Written by Jeff Cook, Education Manager at Onfit Training College
In resistance training, the term ‘training to failure’ is used to describe what happens when you are unable to continue a set of an exercise due to muscle failure. Often people refer to this as the point when they just think they can’t do any additional reps. This is wrong.
Traditional training to failure is when you actually reach the point of being unable to finish a rep. You literally attempt the rep and fail to complete it. As an example, if you were attempting to do 10 reps of an exercise but could only lift the 9th rep halfway, then you failed on that 9th rep. This is training to failure. But is it something you should do?
While training to failure has been strongly encouraged by the health and fitness industry over the history of time, I personally believe it is a practice that is doing far more harm than good. Traditional training to failure is extremely taxing on your body. Not just the target muscle(s) being trained at the time, but your entire central nervous system as well. The human body is not designed to work as separate, individual parts but as a whole system integrating our nervous system with everything else –meaning whatever affects one part will subsequently affect all other parts of the body.
We know that the nervous system controls everything that we do, including how we react and respond to every situation we encounter, and if we have a very stressed or fatigued nervous system then this will significantly impact your ability to manage day to day tasks and the way you respond in certain situations, not just in the gym, but away from it as well.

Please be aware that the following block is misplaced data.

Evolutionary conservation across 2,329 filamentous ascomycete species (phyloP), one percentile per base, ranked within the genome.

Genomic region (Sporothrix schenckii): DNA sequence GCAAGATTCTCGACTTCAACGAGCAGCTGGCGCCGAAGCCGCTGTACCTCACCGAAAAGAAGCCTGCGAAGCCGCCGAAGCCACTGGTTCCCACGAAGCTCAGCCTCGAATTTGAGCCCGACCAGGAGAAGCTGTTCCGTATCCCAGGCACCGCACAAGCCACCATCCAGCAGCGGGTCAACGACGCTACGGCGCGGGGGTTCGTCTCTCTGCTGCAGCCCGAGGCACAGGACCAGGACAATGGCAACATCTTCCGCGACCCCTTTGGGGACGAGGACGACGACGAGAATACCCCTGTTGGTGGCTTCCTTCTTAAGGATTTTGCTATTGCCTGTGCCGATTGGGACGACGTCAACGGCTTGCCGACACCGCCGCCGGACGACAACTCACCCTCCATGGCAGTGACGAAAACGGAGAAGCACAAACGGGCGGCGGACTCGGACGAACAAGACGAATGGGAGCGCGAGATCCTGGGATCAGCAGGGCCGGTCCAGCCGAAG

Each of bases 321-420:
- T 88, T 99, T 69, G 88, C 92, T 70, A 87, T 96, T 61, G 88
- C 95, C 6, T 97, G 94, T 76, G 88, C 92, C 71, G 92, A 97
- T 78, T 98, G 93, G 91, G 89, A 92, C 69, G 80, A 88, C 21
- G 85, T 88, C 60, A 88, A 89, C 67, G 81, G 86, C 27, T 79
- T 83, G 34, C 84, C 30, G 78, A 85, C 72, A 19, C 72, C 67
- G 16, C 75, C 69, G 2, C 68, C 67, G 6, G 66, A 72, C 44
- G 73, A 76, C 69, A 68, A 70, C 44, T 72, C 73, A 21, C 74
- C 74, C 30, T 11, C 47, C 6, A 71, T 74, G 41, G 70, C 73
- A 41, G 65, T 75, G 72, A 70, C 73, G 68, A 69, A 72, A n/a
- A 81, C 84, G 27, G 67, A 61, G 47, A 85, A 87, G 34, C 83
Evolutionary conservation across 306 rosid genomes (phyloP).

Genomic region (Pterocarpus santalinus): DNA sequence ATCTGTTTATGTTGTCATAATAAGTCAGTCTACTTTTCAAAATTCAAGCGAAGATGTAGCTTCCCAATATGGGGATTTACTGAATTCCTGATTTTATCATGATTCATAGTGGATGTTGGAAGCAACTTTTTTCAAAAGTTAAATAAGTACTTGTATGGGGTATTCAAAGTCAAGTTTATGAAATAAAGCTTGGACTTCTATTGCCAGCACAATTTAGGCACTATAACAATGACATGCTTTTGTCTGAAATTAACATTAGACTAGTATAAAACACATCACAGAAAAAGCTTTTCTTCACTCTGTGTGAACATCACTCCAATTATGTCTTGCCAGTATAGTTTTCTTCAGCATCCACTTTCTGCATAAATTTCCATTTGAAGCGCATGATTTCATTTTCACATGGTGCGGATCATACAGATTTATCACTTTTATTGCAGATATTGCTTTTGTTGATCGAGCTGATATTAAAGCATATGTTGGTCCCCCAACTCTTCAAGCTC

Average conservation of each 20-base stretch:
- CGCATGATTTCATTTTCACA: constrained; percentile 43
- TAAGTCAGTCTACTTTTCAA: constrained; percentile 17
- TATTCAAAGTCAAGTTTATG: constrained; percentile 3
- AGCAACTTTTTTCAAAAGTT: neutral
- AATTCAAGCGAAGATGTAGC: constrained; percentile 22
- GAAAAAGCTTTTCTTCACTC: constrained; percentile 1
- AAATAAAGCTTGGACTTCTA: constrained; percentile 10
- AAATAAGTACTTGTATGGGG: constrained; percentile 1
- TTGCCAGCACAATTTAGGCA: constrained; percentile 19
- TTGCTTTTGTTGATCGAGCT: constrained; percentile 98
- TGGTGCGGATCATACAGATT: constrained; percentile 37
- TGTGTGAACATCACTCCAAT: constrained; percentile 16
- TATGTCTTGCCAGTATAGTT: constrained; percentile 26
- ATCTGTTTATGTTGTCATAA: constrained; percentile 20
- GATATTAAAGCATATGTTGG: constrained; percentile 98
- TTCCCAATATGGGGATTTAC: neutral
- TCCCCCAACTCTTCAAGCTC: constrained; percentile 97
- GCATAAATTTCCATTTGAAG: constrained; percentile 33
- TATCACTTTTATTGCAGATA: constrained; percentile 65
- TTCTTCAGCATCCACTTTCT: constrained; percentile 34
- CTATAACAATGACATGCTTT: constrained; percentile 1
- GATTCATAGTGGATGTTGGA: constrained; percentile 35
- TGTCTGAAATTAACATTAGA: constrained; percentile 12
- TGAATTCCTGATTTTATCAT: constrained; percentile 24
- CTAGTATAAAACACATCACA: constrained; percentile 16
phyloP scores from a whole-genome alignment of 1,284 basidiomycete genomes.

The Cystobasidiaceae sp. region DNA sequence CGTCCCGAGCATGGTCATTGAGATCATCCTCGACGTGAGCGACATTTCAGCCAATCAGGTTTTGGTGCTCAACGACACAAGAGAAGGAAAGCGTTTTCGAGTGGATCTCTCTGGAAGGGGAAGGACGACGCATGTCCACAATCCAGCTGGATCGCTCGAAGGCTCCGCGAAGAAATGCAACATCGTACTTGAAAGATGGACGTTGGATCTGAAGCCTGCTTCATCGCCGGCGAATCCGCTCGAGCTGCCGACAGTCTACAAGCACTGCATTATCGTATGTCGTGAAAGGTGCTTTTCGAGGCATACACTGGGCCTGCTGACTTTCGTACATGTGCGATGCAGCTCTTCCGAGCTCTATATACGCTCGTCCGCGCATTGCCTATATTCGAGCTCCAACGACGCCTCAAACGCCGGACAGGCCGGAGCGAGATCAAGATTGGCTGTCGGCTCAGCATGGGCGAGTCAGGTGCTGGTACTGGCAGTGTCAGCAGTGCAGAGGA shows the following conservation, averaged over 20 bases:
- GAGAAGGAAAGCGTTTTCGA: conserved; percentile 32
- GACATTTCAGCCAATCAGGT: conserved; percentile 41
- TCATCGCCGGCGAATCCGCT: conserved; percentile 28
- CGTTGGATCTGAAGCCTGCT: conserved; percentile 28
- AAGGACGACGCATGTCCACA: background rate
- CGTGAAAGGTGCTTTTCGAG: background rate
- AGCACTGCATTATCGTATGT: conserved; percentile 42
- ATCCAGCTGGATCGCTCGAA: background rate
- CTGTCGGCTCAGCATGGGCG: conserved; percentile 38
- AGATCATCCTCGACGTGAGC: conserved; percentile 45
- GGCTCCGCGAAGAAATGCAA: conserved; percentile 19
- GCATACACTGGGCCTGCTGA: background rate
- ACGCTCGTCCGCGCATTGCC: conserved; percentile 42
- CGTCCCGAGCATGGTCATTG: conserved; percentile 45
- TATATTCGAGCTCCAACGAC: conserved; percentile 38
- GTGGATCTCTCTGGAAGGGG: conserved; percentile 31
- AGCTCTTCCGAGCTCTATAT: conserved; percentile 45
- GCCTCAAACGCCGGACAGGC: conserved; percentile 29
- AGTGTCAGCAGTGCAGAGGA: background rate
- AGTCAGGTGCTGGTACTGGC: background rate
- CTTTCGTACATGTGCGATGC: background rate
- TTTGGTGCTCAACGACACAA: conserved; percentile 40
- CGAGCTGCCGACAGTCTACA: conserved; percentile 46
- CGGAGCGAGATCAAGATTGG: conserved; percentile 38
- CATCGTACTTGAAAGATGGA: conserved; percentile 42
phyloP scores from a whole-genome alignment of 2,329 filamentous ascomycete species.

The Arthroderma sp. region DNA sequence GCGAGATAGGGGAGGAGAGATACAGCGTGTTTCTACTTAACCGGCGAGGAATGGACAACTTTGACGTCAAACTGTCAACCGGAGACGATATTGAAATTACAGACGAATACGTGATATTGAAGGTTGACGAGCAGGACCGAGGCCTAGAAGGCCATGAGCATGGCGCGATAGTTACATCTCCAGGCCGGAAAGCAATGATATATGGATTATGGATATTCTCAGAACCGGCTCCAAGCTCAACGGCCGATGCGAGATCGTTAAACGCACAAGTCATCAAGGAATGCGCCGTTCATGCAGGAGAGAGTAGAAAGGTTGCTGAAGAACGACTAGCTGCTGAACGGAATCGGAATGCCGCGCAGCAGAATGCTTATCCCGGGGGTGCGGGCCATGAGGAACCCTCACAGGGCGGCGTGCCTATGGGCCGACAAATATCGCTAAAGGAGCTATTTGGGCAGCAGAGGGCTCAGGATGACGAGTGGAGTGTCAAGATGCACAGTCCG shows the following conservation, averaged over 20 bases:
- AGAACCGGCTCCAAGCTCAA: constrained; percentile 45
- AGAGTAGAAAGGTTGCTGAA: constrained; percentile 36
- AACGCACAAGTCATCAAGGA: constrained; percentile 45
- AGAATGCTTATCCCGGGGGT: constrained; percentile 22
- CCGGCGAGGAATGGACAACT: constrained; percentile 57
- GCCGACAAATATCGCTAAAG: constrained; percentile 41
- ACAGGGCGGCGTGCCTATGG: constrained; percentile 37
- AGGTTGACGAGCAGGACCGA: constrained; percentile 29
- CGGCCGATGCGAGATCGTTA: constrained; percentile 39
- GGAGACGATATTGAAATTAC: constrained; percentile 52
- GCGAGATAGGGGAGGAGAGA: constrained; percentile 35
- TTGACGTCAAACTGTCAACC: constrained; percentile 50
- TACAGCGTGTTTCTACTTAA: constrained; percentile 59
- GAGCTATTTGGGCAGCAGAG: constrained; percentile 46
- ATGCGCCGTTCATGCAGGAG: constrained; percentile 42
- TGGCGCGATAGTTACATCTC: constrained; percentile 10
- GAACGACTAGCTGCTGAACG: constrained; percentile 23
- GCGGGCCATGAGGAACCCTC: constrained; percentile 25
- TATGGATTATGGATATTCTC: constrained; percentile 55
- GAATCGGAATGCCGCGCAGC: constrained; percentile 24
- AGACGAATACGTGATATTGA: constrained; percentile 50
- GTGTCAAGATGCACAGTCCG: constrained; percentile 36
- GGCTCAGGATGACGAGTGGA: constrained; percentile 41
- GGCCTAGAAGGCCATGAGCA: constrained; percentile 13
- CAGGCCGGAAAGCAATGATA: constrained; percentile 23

When I am working with clients, I still train them to ‘failure’ but my use of the word and training techniques that I use are very different to what I described earlier (which is what we usually think of when discussing this). I believe in encouraging all of my clients to maintain a relaxed composure when training (think of tai chi with weights – very similar feeling), regardless of what they are doing and what weight they are lifting. A relaxed composure shows that they have control of the stress coming into their body and the stress being applied to their nervous system.
The goal of the training is to continue performing repetitions at the prescribed weight until the point that they can no longer maintain their composure. In other words, the point where stress in their nervous system outweighs the client’s ability to remain calm and composed while exercising. At this point, my client has ‘failed’ and we cease the exercise.
Now, exercising under composure does not mean training with no resistance –quite the opposite actually. If you are able to maintain a sense of composure and calmness when performing exercises, you will find that you are able to lift more weight at a far better intensity – it seems strange, but try it and see what happens.
If you are worried about the impact traditional training to failure is having on your nervous system, or you just want to try something new, try training with this technique and you may be surprised with what you can achieve.